Tumblr has a category of communities that we can think of as "legacy fandoms," by which I mean fandoms that have inherited a large number of fans from fic-centric fandom communities on Livejournal. To give a concrete example, Hannibal is a legacy fandom of Sherlock, which is itself a transitional legacy fandom of Harry Potter. In the larger legacy fandoms, it's common for fanfic authors to have anchor blogs. Because the essentially visual nature of Tumblr as a platform can undermine the circulation of text posts even within legacy fandoms, however, sometimes fanfic writers will work together to create and co-moderate anchor blogs that are separate from their main blogs.

In video game fandoms on Tumblr, however, the anchor blogs tend to be the blogs of popular artists. An artist's work will generate its own fandom, which will help to propel the broader fandom forward. Perhaps because they themselves are visually oriented, these artists tend to only reblog art. In addition, there are typically several large anchor blogs within any given video game fandom that will reblog anything posted with a certain tag or set of tags, but they also tend to reblog art exclusively.

What this means is that, within video game fandoms, it's rare for a fic post to get more than thirty to forty notes, even if the author's blog is fairly popular. There are exceptions, of course, but they're generally tied to a collaboration between a writer and an artist. This is true for the Zelda fandom, and it’s been true for other game fandoms I've followed during the past five years as well.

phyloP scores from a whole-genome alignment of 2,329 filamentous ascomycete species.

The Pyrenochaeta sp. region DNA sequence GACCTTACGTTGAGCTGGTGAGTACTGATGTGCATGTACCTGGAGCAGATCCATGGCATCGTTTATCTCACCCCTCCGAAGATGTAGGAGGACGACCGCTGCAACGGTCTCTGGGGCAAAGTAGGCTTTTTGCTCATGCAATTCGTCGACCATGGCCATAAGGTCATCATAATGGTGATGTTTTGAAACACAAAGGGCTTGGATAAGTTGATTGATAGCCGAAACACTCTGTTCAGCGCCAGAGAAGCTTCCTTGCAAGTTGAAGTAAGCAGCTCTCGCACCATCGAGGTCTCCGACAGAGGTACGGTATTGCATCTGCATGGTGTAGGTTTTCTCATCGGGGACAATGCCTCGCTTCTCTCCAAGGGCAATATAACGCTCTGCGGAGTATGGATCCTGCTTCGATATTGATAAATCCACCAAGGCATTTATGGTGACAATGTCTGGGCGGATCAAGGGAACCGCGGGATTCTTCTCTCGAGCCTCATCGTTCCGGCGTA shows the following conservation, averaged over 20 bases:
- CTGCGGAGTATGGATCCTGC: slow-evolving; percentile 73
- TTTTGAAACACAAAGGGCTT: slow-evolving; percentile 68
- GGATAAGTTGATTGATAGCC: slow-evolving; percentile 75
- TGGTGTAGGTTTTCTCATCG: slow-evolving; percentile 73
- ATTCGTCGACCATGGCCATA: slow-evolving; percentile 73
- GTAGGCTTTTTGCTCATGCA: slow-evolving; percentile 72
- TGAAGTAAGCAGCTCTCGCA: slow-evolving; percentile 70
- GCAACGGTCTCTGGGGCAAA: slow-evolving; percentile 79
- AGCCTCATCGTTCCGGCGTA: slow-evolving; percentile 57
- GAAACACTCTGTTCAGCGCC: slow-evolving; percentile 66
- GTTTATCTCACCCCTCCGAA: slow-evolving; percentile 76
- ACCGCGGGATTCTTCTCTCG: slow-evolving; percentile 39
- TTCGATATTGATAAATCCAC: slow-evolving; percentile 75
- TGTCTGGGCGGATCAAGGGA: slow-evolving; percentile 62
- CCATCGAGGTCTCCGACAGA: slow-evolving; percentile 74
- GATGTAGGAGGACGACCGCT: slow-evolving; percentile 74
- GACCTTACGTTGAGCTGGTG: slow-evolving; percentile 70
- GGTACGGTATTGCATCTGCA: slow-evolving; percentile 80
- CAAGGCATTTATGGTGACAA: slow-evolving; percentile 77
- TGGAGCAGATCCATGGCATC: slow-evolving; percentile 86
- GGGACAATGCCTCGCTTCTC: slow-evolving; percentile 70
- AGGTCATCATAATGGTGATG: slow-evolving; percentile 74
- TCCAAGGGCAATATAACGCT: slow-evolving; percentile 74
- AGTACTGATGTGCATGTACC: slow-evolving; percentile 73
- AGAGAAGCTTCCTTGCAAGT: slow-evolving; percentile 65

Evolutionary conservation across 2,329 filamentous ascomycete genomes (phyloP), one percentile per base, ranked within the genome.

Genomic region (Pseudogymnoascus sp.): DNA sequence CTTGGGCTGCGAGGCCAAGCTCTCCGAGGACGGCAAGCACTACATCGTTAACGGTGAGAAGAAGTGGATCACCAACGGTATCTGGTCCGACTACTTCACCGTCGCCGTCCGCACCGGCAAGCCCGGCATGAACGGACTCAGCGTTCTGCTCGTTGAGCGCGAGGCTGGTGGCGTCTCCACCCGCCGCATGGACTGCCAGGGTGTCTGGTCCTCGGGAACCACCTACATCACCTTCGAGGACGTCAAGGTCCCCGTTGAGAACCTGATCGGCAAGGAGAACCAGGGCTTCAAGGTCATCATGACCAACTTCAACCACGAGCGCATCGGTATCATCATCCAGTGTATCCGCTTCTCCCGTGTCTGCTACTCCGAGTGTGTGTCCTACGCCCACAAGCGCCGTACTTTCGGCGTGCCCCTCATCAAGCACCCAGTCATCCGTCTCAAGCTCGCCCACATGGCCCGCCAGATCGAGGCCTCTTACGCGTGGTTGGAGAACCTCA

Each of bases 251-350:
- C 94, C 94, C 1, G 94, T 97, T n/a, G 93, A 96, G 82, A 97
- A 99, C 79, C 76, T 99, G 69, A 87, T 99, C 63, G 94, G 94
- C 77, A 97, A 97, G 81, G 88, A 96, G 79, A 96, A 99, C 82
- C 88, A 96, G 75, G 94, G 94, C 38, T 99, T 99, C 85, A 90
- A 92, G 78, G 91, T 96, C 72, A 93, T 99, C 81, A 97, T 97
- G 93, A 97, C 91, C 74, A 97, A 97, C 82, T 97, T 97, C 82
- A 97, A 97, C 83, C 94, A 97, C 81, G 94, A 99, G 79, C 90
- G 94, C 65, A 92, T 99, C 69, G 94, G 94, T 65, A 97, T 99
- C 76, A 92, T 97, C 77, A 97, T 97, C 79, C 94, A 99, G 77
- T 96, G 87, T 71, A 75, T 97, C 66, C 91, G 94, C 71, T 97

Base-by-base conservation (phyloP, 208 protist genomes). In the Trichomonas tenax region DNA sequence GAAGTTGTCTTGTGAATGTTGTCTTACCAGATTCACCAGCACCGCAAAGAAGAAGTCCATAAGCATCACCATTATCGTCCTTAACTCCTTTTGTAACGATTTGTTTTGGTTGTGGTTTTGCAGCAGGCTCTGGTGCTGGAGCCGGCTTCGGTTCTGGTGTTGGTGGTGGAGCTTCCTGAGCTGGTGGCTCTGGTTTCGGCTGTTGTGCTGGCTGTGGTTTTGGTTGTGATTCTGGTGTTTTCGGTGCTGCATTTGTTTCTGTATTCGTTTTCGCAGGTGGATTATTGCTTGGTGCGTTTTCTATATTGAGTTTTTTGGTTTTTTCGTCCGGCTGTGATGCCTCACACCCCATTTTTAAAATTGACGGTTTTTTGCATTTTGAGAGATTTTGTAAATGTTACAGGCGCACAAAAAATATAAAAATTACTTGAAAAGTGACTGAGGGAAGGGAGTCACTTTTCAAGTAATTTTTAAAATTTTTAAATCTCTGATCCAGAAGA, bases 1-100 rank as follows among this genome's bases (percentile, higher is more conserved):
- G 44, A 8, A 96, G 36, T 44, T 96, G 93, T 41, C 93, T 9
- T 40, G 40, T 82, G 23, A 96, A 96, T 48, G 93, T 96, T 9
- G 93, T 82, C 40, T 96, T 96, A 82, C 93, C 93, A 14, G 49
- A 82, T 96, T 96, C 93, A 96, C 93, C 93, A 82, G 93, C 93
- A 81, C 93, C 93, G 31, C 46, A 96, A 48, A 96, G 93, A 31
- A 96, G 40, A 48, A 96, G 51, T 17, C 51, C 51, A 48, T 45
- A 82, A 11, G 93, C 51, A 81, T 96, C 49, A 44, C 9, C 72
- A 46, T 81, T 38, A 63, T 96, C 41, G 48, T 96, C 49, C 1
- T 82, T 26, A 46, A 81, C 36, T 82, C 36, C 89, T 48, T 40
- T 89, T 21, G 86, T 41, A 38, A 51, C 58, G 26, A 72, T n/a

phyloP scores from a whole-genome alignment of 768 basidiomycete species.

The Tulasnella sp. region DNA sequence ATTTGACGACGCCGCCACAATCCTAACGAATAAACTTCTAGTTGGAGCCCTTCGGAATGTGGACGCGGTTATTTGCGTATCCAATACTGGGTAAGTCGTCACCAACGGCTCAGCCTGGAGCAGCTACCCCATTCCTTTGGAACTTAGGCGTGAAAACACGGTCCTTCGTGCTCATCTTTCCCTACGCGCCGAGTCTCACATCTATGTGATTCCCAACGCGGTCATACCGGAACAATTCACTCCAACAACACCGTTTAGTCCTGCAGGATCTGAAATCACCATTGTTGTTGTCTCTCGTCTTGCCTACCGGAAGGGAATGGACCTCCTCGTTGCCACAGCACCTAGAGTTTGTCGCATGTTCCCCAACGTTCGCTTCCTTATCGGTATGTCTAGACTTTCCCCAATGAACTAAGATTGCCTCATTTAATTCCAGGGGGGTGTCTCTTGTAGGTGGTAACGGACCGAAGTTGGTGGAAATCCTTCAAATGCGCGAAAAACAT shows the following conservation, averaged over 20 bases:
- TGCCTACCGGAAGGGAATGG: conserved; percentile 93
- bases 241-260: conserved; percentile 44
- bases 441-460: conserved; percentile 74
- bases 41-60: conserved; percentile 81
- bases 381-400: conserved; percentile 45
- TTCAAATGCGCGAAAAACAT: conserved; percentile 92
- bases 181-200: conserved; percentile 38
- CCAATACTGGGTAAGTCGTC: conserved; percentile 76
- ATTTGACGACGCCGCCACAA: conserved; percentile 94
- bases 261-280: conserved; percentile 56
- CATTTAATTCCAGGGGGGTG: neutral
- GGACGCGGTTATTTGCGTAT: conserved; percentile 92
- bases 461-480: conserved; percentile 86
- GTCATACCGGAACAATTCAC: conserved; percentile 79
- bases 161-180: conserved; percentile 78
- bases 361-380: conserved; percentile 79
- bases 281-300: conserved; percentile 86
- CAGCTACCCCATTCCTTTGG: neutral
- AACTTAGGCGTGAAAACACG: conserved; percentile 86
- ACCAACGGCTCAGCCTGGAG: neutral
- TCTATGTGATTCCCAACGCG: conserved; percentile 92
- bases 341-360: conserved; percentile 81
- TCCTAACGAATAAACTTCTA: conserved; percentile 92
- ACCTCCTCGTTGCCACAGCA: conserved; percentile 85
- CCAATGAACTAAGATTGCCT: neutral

That being said, it's entirely possible for someone who isn't an artist (or any other sort of BNF) to have what I call a "bedrock blog," which is a blog that one or more of the anchor blogs follow. Even if a bedrock blog only has a base reblog coefficient of ten, their practical reblog coefficient can be exponentially larger because of their association with an anchor blog. I've noticed a number of commonalities between bedrock blogs, but the one factor that stands out to me is that the people who run them tend to be extroverted and extremely active.

In the end, though, Tumblr is not organic chemistry, and nobody is on the site to try to cure cancer. I think its most important function is to allow people to express themselves while discovering new things. Everybody uses Tumblr in their own way, and notes don't always necessarily have anything to do with any given person's enjoyment of their experience.
rynling: (Needs More Zelda)
I just posted the last entry of a 30 Day Zelda Meme on Tumblr.

The whole thing ended up being around 12,000 words. I'm not entirely sure I had fun doing it, but it's nice to know that I'm capable of producing that amount of material if I just sit down every day and write.


rynling: (Default)
Rynling R&D